In the endeavor towards a low carbon economy, India is focusing on low carbon infrastructure and public transport systems like Dedicated Freight Corridors and energy efficient railways to reduce their environmental impact.


1) Indian Railways handles 3 million tonnes of freight and 23 million passengers daily and is the world’s third largest network. The endeavor is to increase the share of Railways in total land transportation from 36% to 45 %, thereby decreasing the load on less efficient diesel operated road traffic.


2) Dedicated Freight Corridors (DFCs) have been introduced across the country. In the first phase, two corridors viz. 1520 km Mumbai-Delhi (Western Dedicated Freight Corridor) and 1856 km Ludhiana-Dankuni (Eastern Dedicated Freight Corridor) are being constructed. The project is expected to reduce emissions by about 457 million ton CO2 over a 30 year period. With a number of energy efficiency measures undertaken, Indian Railways has achieved 19.7% improvement in Specific Fuel Consumption for Freight Service Locomotives and 21.2% improvement for Coaching Service Locomotives during the last 10 years. Indian Railways is also installing solar power on its land and roof tops of coaches.


3) Recognizing its fuel efficiency, environmental friendliness and cost effectiveness, the Government is promoting growth of Coastal Shipping and Inland Water Transport. To enhance the inland waterways transport, Government has announced the implementation of Jal Marg Vikas for capacity augmentation of National Water Way -1. It is also proposed to establish integrated Waterways transportation grid with a view to connecting all existing and proposed National waterways with road, rail and ports connectivity. Another initiative in this direction is the Sagarmala Project with the objective to augment port-led development and promote efficient transportation of goods. Bharatmala Project which envisions constructing about 5,000 km of road network all along the coastal areas will further provide connectivity to these ports.


4) The vision of Urban Transport policies is to focus on moving ‘people’ rather than ‘vehicles’, in which Mass Rapid Transit System (MRTS) would play an important role.


5) Around 236 km of metro rail have been made operational in the country. Further, about 550 km are under construction and 600 km under consideration for different cities across the country including Ahmedabad, Pune, and Lucknow. Delhi Metro, which has become India’s first MRTS project to earn carbon credits, has the potential to reduce about 0.57 million tonnes of CO2e annually. Delhi Metro has also initiated installation of 9 solar power generation facilities and plans to increase their number.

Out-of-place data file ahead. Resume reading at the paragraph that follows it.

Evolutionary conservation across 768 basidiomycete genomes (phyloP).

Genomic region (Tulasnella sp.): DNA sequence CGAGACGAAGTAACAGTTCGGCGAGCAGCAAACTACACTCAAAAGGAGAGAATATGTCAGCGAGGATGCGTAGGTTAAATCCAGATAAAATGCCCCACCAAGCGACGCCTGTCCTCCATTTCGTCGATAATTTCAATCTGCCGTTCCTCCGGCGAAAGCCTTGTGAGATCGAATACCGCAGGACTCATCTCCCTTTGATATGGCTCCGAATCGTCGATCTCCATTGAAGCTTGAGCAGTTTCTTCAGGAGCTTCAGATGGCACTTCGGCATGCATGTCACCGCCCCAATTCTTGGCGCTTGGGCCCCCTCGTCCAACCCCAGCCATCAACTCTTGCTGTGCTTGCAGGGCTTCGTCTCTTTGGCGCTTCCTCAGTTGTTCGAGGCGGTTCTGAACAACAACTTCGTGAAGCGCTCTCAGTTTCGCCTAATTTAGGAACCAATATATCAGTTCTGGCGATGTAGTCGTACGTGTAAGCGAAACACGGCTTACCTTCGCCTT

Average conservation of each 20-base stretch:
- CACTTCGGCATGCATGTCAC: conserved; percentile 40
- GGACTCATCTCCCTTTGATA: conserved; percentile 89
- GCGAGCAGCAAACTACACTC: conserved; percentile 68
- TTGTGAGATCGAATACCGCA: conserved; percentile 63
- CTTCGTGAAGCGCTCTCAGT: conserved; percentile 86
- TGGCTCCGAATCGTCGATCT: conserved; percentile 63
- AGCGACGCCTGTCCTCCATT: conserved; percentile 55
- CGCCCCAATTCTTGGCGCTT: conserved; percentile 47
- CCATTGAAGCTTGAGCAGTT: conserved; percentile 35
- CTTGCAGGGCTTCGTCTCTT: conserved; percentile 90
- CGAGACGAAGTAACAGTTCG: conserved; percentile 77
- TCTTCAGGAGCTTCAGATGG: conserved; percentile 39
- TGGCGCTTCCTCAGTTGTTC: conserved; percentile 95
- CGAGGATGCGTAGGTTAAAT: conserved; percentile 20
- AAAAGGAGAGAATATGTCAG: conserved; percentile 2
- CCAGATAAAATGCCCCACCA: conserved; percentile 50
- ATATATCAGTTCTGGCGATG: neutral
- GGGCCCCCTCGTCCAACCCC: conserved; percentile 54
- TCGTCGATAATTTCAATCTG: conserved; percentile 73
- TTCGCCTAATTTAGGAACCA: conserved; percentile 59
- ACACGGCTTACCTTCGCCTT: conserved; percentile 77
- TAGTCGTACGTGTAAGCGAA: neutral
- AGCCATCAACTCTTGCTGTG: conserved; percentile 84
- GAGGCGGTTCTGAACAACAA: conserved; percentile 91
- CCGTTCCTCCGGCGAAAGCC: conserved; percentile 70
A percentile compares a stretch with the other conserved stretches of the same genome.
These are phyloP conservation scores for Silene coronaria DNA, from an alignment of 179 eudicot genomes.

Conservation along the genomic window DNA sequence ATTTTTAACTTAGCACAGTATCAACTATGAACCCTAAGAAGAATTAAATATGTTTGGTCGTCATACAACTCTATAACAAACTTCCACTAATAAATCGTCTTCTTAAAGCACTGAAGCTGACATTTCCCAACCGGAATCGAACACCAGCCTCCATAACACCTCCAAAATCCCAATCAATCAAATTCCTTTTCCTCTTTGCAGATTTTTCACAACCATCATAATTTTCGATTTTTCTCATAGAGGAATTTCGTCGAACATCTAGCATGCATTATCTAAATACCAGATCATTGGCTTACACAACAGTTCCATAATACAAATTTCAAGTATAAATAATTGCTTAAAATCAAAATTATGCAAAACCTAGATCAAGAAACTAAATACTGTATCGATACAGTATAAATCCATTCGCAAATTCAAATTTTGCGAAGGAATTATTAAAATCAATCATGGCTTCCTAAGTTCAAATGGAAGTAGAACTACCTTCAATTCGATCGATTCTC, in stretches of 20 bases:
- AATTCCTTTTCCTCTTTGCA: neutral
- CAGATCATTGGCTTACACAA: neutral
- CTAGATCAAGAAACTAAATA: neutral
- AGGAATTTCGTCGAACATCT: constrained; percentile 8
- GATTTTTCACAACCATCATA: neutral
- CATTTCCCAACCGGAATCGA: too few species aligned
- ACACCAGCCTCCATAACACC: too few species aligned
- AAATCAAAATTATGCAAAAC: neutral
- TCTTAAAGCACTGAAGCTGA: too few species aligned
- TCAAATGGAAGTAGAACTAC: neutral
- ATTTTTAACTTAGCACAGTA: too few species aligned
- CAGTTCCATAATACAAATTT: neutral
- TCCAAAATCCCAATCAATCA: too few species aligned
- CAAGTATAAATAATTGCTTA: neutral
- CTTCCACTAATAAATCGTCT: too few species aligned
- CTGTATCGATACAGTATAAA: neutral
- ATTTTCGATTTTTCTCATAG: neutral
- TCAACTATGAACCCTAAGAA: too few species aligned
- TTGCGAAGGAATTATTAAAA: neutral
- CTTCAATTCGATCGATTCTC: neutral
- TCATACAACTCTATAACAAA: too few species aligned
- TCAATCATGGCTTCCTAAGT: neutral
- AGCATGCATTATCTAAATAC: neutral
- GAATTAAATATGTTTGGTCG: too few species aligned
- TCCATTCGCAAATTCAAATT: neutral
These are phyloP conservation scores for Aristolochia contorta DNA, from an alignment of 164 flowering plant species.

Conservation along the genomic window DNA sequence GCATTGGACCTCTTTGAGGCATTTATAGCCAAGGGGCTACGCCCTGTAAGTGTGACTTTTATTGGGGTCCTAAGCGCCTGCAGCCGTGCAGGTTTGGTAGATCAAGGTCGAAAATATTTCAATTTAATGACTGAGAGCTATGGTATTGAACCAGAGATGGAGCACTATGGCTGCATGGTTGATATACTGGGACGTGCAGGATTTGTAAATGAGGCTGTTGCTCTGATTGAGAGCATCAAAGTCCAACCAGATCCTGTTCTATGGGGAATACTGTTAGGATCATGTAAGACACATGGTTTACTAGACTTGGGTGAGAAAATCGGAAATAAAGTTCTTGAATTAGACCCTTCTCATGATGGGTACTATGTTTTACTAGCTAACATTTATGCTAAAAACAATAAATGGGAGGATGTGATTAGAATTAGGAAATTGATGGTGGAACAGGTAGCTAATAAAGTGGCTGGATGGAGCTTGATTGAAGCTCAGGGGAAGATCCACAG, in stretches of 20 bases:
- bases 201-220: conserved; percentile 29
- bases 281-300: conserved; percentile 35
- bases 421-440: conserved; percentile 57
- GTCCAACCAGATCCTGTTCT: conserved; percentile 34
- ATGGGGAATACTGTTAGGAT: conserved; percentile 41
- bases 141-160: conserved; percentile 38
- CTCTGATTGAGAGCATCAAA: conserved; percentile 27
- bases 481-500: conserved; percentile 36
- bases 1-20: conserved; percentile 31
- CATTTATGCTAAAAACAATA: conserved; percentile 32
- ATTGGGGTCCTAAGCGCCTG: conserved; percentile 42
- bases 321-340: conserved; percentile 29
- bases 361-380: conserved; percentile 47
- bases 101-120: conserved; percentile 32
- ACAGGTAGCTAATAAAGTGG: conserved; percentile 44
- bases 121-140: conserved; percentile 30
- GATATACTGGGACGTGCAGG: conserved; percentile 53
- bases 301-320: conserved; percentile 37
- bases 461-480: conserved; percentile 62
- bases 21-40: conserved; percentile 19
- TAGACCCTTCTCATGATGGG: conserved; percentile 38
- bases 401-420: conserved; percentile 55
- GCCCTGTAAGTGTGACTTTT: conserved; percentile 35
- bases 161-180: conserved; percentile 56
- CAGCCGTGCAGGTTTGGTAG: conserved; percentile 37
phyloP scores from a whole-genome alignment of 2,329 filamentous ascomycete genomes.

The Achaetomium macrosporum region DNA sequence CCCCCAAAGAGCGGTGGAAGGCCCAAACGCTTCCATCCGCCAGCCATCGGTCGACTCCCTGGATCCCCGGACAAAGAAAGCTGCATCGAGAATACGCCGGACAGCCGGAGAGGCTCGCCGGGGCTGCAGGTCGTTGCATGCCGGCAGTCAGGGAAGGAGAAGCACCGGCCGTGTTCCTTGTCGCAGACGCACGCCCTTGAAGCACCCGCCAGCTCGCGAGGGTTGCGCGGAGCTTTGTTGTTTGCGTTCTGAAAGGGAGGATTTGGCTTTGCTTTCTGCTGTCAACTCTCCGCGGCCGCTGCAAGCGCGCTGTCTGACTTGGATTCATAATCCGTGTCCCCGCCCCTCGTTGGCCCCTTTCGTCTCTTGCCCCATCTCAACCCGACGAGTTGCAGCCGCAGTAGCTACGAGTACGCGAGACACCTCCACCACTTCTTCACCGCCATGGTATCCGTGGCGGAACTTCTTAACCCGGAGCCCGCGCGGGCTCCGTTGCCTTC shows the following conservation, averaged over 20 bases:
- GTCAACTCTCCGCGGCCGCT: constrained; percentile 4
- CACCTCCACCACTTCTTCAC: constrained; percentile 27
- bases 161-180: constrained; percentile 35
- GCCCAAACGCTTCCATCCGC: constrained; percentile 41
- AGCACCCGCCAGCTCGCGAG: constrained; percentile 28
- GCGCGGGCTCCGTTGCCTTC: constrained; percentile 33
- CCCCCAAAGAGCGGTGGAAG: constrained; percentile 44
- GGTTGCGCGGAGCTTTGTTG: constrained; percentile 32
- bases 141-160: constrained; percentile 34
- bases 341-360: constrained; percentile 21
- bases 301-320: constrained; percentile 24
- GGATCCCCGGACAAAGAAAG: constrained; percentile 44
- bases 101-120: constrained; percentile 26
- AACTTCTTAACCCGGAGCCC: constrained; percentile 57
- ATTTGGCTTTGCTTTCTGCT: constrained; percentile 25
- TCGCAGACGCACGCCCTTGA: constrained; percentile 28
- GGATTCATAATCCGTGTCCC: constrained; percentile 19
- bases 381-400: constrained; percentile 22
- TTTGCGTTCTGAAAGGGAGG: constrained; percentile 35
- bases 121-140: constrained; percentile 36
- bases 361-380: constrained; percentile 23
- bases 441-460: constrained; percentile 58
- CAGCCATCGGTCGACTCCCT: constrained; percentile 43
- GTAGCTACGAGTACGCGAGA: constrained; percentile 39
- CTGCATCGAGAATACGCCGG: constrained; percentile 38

6) The mass-transit and urban transport projects initiated under the National Urban Renewal Mission also have positive climate change impacts in the long-run. About 39 urban transport and mass rapid transport projects have been approved and about 19 projects have been completed so far.


7) Solar powered toll plazas have been envisaged as a mandatory requirement for toll collection across the country.


8) India has recently formulated Green Highways (Plantation & Maintenance) Policy to develop 140,000 km long “tree-line” with plantation along both sides of national highways. 1% of total civil cost of projects is to be set aside to implement the policy.


9) With a view to facilitating international commuting by highways, Government of India has approved signing of the Bangladesh, Bhutan, India and Nepal (BBIN) Motor Vehicle Agreement to promote safe, economical efficient and environmentally sound road transport in the sub-region and support regional integration.


10) Faster Adoption and Manufacturing of Hybrid & Electric Vehicles in India (FAME India) is a scheme formulated as part of the National Electric Mobility Mission Plan 2020 (NEMMP) to promote faster adoption and manufacturing of hybrid and electric vehicles in the country by providing incentives.


11) Under the Vehicle Fuel Efficiency Program, Government of India in 2014 finalized country's first passenger vehicle fuel-efficiency standards. They will take effect beginning in April 2016, and set the efficiency targets for new cars. The standards will keep 50 million tons of CO2 out of the atmosphere. India aims to improve fuel standards by switching from Bharat Stage IV (BS IV) fuels to Bharat Stage V (BS V)/ Bharat Stage VI (BS VI) across the country in the near future.


12) National Policy on Biofuels has adopted an aspirational target of 20% blending of biofuels, both for bio-diesel and bio-ethanol. The government also launched the National Bio-diesel Mission identifying Jatropha curcas as the most suitable tree-borne oilseed for bio-diesel production. With the intention of further promoting biofuels, India has begun consultations on allowing 5% blending of biofuels in diesel that would be consumed by bulk users such as the railways and defence establishments.


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